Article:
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Admiral David D. Porter, The Naval History of the Civil War., Chapter 18: capture of forts Jackson and St. Philip, and the surrender of New Orleans. (search)
15, by the Chalmette batteries. These works — on both sides of the river — mounted twenty heavy guns, and were prepared to receive the approaching vessels, coming up in two columns at their best speed. The vessels that had passed the forts below, gave short account of these batteries, though the work was very sharp while it lasted, especially on account of the time during which the slow ships were held under a raking fire. From this point resistance ceased, and about noon on the 25th of April, the fleet anchored off New Orleans. which the retreat of General Lovell left defenseless and in the hands of the civil authorities. Lieut. Com. John Guest was sent at noon of the 25th to Fort Jackson under a flag of truce, to call upon the Confederate commander, in view of the uselessness of further bloodshed, to surrender the forts and the remnants of the Confederate Navy at the place, as Farragut had passed up the river with little loss, and was probably then in New Orleans. Ge
Admiral David D. Porter, The Naval History of the Civil War., Chapter 19: battle of the forts and capture of New Orleans. (search)
the honor to report the following incidents and occurrences of the conflict of the 24th and 25th of April in passing Forts Jackson and St. Philip and their adjacent batteries; also the engagement wig this man's conduct to the especial notice of the Navy Department. On the morning of the 25th of April, as the fleet was proceeding up the river, at about a quarter-past 11 o'clock, two batteriesackson and St. Philip, and a fleet of Confederate steamers and rams in this river, April 24th and 25th. The Iroquois, being on picket duty during the night of the 24th, and being about one mile in iam Young, captain of Parrott gun; William Parker, at the wheel; Edward Wright, at the lead. April 25.--I continue this report through the battles of to-day. At 11 A. M., being at that moment someeturned to the anchorage off New Orleans at 9.30, thus ending our operations of the 24th and 25th of April. Our total loss was three killed and eight wounded. It gives me great pleasure and gratif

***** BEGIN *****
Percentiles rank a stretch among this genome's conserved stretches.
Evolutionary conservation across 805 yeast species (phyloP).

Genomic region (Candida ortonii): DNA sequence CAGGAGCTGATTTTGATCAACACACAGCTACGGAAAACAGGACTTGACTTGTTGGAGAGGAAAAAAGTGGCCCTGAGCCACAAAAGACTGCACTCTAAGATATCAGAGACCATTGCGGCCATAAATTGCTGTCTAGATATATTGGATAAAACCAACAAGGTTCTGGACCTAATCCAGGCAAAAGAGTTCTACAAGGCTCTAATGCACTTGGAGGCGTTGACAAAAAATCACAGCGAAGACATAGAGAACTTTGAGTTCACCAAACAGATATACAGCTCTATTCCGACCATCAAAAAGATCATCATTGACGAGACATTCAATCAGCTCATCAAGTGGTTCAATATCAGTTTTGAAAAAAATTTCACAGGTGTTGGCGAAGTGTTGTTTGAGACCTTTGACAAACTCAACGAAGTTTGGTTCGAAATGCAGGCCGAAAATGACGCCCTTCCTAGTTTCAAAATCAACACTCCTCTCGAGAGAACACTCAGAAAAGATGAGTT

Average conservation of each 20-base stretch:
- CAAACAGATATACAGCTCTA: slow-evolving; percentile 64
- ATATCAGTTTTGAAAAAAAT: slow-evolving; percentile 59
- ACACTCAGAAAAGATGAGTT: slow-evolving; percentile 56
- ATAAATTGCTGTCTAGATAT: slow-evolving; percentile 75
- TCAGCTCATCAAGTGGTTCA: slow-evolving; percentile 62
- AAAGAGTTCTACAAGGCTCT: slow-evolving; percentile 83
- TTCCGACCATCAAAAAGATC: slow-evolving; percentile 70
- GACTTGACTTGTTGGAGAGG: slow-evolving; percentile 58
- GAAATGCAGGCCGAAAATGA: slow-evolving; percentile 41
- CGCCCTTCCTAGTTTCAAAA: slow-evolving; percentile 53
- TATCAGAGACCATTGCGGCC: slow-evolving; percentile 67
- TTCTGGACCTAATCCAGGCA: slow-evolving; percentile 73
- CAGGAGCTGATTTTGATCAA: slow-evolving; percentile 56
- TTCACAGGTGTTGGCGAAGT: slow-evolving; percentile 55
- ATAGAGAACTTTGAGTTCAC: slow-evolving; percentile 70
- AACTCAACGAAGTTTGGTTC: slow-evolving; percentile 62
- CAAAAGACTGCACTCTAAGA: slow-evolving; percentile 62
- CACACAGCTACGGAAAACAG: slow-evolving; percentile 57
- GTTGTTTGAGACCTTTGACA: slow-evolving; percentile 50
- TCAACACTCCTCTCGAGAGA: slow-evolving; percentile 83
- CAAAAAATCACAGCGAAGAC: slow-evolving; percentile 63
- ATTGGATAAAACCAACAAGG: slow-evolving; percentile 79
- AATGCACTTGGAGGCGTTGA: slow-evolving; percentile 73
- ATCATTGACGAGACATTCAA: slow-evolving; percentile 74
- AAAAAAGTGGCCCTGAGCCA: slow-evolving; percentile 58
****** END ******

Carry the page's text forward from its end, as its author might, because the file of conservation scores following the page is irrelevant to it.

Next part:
Admiral David D. Porter, The Naval History of the Civil War., Chapter 21: capture of New Orleans.--first attack on Vicksburg by Farragut's fleet and mortar flotilla.--junction of flag-officers Farragut and Davis above Vicksburg.--ram Arkansas. (search)
Lieutenant Albert Kautz, first division; Master John C. Watson, second division; Acting-Master Daniel C. Murphy, third division; Acting-Master Ezra L. Goodwin, powder division. The marine guard, under charge of Captain John L. Broome, had charge of two broadside guns, and fought them well, thus sustaining the reputation of that distinguished corps. In making this report it gives me an opportunity to supply an omission inadvertently made in my last report of the battle of the 24th and 25th of April; it is in speaking of the medical department, which, under its head, Fleet Surgeon Foltz, was administered admirably, both in this and the former battles. The engineer department, under Chief Engineer James B. Kimball, won much praise for his prompt and efficient working, both in passing the forts and batteries at New Orleans and also in this fight; a failure promptly to obey the bells or the giving out of the engines might have led to much disaster. Acting-Midshipman Herbert B. Tyson,